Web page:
At 18 years old, the teenager’s prefrontal cortex, the part of the brain which regulates impulse control, is about halfway developed. That means that until you are about 25, you are more likely to make rash decisions with limited knowledge. But you are considered an adult at eighteen and given even more privileges at twenty-one.
So why, if your brain isn’t fully developed, do 31 percent of kids in high school or younger in the United States say they own a gun, according to Pew Research Center? Also, the legal age to buy an assault rifle, like the one used by Nikolas Cruz in the recent Parkland, Florida shooting, is eighteen. Why are we allowing people whose impulse control is not fully developed to own a weapon that can kill someone in less than a second?
“Ideally, I think it should have a lot less to do with age and it should be more difficult to get a gun in general- including stricter background checks,” said freshman Norah Geiger.
Geiger feels that buying a gun is too easy, and that the government officials should put harder restrictions on the process of buying guns.
“Maybe having time limits, rather than allowing people to buy in bulk,” Geiger said, “I don’t think there’s any reason, even without malicious intent, for someone to have that many firearms, especially at once.”
Age isn’t the only thing messed up about how we can purchase guns. Unless a person is legally stated to be mentally ill or committed to a psychiatric ward, there is no question of one’s mental stability. There is no psychological evaluation, no law requiring someone to see a phyciatrist before buying a gun. You need to be able to see to get your driver’s licence, but you don’t need to be able to think to buy a gun.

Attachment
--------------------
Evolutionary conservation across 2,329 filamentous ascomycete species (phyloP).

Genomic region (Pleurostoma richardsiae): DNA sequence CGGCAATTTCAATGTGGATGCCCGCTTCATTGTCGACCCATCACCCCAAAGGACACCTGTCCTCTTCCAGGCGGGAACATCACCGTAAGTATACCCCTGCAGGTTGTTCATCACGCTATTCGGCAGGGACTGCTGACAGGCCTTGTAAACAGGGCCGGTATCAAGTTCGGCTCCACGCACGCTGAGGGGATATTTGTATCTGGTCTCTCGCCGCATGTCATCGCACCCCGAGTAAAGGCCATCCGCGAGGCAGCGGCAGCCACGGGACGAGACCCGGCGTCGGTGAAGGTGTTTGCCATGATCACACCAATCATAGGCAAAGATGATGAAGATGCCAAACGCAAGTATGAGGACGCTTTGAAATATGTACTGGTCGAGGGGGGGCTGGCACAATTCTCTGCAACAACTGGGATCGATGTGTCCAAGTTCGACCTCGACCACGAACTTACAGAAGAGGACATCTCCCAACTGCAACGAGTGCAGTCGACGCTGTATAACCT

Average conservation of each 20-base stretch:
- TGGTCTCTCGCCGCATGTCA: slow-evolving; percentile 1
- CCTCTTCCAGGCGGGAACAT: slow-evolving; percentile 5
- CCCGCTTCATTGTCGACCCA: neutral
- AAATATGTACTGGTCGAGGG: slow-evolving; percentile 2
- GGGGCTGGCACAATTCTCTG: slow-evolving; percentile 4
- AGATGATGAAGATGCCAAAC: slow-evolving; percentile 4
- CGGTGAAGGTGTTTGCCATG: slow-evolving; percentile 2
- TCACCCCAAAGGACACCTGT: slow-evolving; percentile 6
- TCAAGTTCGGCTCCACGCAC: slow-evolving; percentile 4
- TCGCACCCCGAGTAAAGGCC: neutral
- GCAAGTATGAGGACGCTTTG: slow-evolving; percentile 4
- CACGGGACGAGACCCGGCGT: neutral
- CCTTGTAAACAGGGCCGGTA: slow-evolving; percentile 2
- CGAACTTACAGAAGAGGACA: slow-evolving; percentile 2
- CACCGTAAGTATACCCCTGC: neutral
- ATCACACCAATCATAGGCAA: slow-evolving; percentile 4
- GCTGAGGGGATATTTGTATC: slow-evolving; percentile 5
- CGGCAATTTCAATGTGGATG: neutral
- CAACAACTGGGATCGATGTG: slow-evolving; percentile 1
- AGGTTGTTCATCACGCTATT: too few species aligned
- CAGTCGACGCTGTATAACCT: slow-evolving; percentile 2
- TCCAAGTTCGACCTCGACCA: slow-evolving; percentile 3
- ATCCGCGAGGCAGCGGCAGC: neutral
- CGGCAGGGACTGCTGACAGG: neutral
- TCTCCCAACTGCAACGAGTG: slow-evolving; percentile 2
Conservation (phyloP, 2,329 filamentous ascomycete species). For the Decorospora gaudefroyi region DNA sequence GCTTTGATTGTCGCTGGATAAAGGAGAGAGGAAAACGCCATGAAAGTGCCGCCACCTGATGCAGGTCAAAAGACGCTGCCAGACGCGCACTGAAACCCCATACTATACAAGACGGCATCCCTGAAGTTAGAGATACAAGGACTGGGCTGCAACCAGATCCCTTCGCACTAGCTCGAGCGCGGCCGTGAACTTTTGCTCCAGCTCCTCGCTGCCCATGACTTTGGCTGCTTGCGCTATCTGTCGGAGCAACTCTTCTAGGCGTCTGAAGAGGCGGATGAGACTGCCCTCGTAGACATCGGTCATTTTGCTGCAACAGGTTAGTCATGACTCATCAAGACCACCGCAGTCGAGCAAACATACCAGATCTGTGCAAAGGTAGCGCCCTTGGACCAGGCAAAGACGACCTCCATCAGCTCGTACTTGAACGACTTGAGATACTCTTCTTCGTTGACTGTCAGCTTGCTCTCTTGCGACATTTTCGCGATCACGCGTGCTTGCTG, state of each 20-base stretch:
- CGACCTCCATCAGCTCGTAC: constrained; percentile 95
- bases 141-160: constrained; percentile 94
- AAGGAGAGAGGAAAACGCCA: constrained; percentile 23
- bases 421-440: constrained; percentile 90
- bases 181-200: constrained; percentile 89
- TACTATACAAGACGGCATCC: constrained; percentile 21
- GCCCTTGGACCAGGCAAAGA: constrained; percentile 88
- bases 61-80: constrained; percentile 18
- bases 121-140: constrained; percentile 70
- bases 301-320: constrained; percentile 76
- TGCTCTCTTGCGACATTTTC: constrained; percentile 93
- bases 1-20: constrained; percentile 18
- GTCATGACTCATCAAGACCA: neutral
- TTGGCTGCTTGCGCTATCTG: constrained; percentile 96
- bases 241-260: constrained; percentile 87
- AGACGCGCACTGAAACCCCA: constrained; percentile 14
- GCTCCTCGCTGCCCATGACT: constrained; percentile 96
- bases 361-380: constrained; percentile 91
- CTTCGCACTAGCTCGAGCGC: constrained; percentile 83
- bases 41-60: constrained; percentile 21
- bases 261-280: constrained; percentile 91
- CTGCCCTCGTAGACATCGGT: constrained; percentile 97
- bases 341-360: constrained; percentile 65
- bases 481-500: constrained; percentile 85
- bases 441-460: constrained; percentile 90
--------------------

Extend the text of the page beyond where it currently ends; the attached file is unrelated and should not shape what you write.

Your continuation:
“I think it’s important you know how to deal with your weapon,” added Geiger, “Because of of how much power it has. It is a machine made to kill, so evaluations of reflexes in your hands and skill, so that people aren’t accidentally hurt makes sense.”
Many gun supporters use the analogy of cars to justify guns, saying that cars kill people, but we don’t take them off the streets. This is true, but we have so many more regulations on cars than guns, to make them more safe, and to protect people. For example, drivers training, a sight test, and many other things provide a safer condition for all drivers. Also, a car’s primary purpose is not to kill, but to transport people. A guns primary purpose to kill.
With few regulations, guns are too easy to buy. It’s too easy for a mentally ill person or an angry teenager to get a gun. And this is the legal way, not mentioning all the ways to get a gun illegally. Some pro-gun supporters like the NRA oppose taking precautions like this, but is it really such an invasions of our rights to add these laws so our schools, our kids, and our families are more protected?
If we add more precautions to make getting guns harder, people will be be able to get a gun, but people who mean to do harm will be more likely to be stopped. There should be more age restrictions and a harder background check before being able to buy a gun. So gun supporters who say they need guns for self-defense against bad people who have guns, won’t need to use them so liberally.
“I think it’s horrifying.” Geiger said, “the way gun culture has influenced us, even as little kids with toy guns, before one can even comprehend death is awful.”
Now, adding precautions like a longer waiting period, more mental exams and a higher age limit to our gun laws isn’t the entire solution to this problem, but it would be a good first step on the path to a safer America, and to safer schools.